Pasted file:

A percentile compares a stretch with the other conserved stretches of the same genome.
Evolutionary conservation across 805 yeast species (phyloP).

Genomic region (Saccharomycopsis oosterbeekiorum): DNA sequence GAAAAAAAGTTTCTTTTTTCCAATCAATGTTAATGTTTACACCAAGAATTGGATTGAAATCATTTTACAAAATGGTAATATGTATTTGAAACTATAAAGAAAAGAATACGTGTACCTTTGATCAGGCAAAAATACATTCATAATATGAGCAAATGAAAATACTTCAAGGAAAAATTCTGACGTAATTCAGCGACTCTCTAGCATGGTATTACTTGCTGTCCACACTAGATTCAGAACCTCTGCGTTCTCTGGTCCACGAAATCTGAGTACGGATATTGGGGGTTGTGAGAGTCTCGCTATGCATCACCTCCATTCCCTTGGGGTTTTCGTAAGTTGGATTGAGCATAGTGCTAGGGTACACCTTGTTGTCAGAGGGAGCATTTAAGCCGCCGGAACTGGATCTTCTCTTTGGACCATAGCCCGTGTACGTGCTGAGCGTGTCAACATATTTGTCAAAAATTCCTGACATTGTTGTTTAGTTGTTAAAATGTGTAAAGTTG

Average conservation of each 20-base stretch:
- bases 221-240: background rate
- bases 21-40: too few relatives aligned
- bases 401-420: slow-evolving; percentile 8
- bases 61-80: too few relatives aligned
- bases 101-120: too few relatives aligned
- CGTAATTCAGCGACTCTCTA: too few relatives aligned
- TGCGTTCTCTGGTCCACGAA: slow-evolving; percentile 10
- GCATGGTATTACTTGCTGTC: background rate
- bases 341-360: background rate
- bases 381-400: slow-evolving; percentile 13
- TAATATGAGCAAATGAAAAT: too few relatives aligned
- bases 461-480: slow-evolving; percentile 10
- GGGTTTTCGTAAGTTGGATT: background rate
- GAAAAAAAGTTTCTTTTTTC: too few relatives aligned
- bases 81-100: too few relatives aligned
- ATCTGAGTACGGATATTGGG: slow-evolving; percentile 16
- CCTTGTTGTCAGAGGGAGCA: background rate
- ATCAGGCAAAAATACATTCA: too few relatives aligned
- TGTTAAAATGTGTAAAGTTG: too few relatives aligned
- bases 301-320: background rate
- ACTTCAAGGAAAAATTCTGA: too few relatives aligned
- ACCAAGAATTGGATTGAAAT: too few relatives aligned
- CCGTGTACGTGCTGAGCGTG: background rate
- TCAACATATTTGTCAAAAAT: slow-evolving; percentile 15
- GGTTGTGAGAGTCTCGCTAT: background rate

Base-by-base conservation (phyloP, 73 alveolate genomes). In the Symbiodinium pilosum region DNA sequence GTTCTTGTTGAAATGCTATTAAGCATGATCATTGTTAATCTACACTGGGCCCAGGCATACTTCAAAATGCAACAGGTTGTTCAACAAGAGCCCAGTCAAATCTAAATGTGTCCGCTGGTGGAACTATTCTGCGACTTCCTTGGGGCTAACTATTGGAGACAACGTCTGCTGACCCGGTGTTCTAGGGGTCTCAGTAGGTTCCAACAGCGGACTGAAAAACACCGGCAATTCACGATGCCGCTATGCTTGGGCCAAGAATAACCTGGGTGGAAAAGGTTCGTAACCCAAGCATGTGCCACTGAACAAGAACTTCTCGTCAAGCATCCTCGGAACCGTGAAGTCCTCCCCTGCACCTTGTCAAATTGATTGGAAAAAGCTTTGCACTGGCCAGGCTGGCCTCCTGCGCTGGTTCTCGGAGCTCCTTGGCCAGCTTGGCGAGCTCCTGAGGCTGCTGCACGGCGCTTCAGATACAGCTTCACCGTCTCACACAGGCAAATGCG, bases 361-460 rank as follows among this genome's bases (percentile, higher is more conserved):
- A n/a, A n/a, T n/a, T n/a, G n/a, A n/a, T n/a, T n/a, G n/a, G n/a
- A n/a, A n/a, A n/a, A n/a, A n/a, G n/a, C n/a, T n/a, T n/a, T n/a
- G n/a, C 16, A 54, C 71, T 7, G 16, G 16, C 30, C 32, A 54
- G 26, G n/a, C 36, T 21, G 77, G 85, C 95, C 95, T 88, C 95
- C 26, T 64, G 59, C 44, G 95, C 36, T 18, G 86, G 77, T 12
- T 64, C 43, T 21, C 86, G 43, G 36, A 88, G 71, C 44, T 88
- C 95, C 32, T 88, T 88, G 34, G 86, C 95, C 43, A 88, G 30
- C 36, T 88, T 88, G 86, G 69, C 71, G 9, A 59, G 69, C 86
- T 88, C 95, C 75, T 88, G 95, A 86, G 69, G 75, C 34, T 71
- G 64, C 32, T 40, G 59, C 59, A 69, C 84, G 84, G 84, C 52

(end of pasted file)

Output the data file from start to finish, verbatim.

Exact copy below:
A percentile compares a stretch with the other conserved stretches of the same genome.
Evolutionary conservation across 805 yeast species (phyloP).

Genomic region (Saccharomycopsis oosterbeekiorum): DNA sequence GAAAAAAAGTTTCTTTTTTCCAATCAATGTTAATGTTTACACCAAGAATTGGATTGAAATCATTTTACAAAATGGTAATATGTATTTGAAACTATAAAGAAAAGAATACGTGTACCTTTGATCAGGCAAAAATACATTCATAATATGAGCAAATGAAAATACTTCAAGGAAAAATTCTGACGTAATTCAGCGACTCTCTAGCATGGTATTACTTGCTGTCCACACTAGATTCAGAACCTCTGCGTTCTCTGGTCCACGAAATCTGAGTACGGATATTGGGGGTTGTGAGAGTCTCGCTATGCATCACCTCCATTCCCTTGGGGTTTTCGTAAGTTGGATTGAGCATAGTGCTAGGGTACACCTTGTTGTCAGAGGGAGCATTTAAGCCGCCGGAACTGGATCTTCTCTTTGGACCATAGCCCGTGTACGTGCTGAGCGTGTCAACATATTTGTCAAAAATTCCTGACATTGTTGTTTAGTTGTTAAAATGTGTAAAGTTG

Average conservation of each 20-base stretch:
- bases 221-240: background rate
- bases 21-40: too few relatives aligned
- bases 401-420: slow-evolving; percentile 8
- bases 61-80: too few relatives aligned
- bases 101-120: too few relatives aligned
- CGTAATTCAGCGACTCTCTA: too few relatives aligned
- TGCGTTCTCTGGTCCACGAA: slow-evolving; percentile 10
- GCATGGTATTACTTGCTGTC: background rate
- bases 341-360: background rate
- bases 381-400: slow-evolving; percentile 13
- TAATATGAGCAAATGAAAAT: too few relatives aligned
- bases 461-480: slow-evolving; percentile 10
- GGGTTTTCGTAAGTTGGATT: background rate
- GAAAAAAAGTTTCTTTTTTC: too few relatives aligned
- bases 81-100: too few relatives aligned
- ATCTGAGTACGGATATTGGG: slow-evolving; percentile 16
- CCTTGTTGTCAGAGGGAGCA: background rate
- ATCAGGCAAAAATACATTCA: too few relatives aligned
- TGTTAAAATGTGTAAAGTTG: too few relatives aligned
- bases 301-320: background rate
- ACTTCAAGGAAAAATTCTGA: too few relatives aligned
- ACCAAGAATTGGATTGAAAT: too few relatives aligned
- CCGTGTACGTGCTGAGCGTG: background rate
- TCAACATATTTGTCAAAAAT: slow-evolving; percentile 15
- GGTTGTGAGAGTCTCGCTAT: background rate

Base-by-base conservation (phyloP, 73 alveolate genomes). In the Symbiodinium pilosum region DNA sequence GTTCTTGTTGAAATGCTATTAAGCATGATCATTGTTAATCTACACTGGGCCCAGGCATACTTCAAAATGCAACAGGTTGTTCAACAAGAGCCCAGTCAAATCTAAATGTGTCCGCTGGTGGAACTATTCTGCGACTTCCTTGGGGCTAACTATTGGAGACAACGTCTGCTGACCCGGTGTTCTAGGGGTCTCAGTAGGTTCCAACAGCGGACTGAAAAACACCGGCAATTCACGATGCCGCTATGCTTGGGCCAAGAATAACCTGGGTGGAAAAGGTTCGTAACCCAAGCATGTGCCACTGAACAAGAACTTCTCGTCAAGCATCCTCGGAACCGTGAAGTCCTCCCCTGCACCTTGTCAAATTGATTGGAAAAAGCTTTGCACTGGCCAGGCTGGCCTCCTGCGCTGGTTCTCGGAGCTCCTTGGCCAGCTTGGCGAGCTCCTGAGGCTGCTGCACGGCGCTTCAGATACAGCTTCACCGTCTCACACAGGCAAATGCG, bases 361-460 rank as follows among this genome's bases (percentile, higher is more conserved):
- A n/a, A n/a, T n/a, T n/a, G n/a, A n/a, T n/a, T n/a, G n/a, G n/a
- A n/a, A n/a, A n/a, A n/a, A n/a, G n/a, C n/a, T n/a, T n/a, T n/a
- G n/a, C 16, A 54, C 71, T 7, G 16, G 16, C 30, C 32, A 54
- G 26, G n/a, C 36, T 21, G 77, G 85, C 95, C 95, T 88, C 95
- C 26, T 64, G 59, C 44, G 95, C 36, T 18, G 86, G 77, T 12
- T 64, C 43, T 21, C 86, G 43, G 36, A 88, G 71, C 44, T 88
- C 95, C 32, T 88, T 88, G 34, G 86, C 95, C 43, A 88, G 30
- C 36, T 88, T 88, G 86, G 69, C 71, G 9, A 59, G 69, C 86
- T 88, C 95, C 75, T 88, G 95, A 86, G 69, G 75, C 34, T 71
- G 64, C 32, T 40, G 59, C 59, A 69, C 84, G 84, G 84, C 52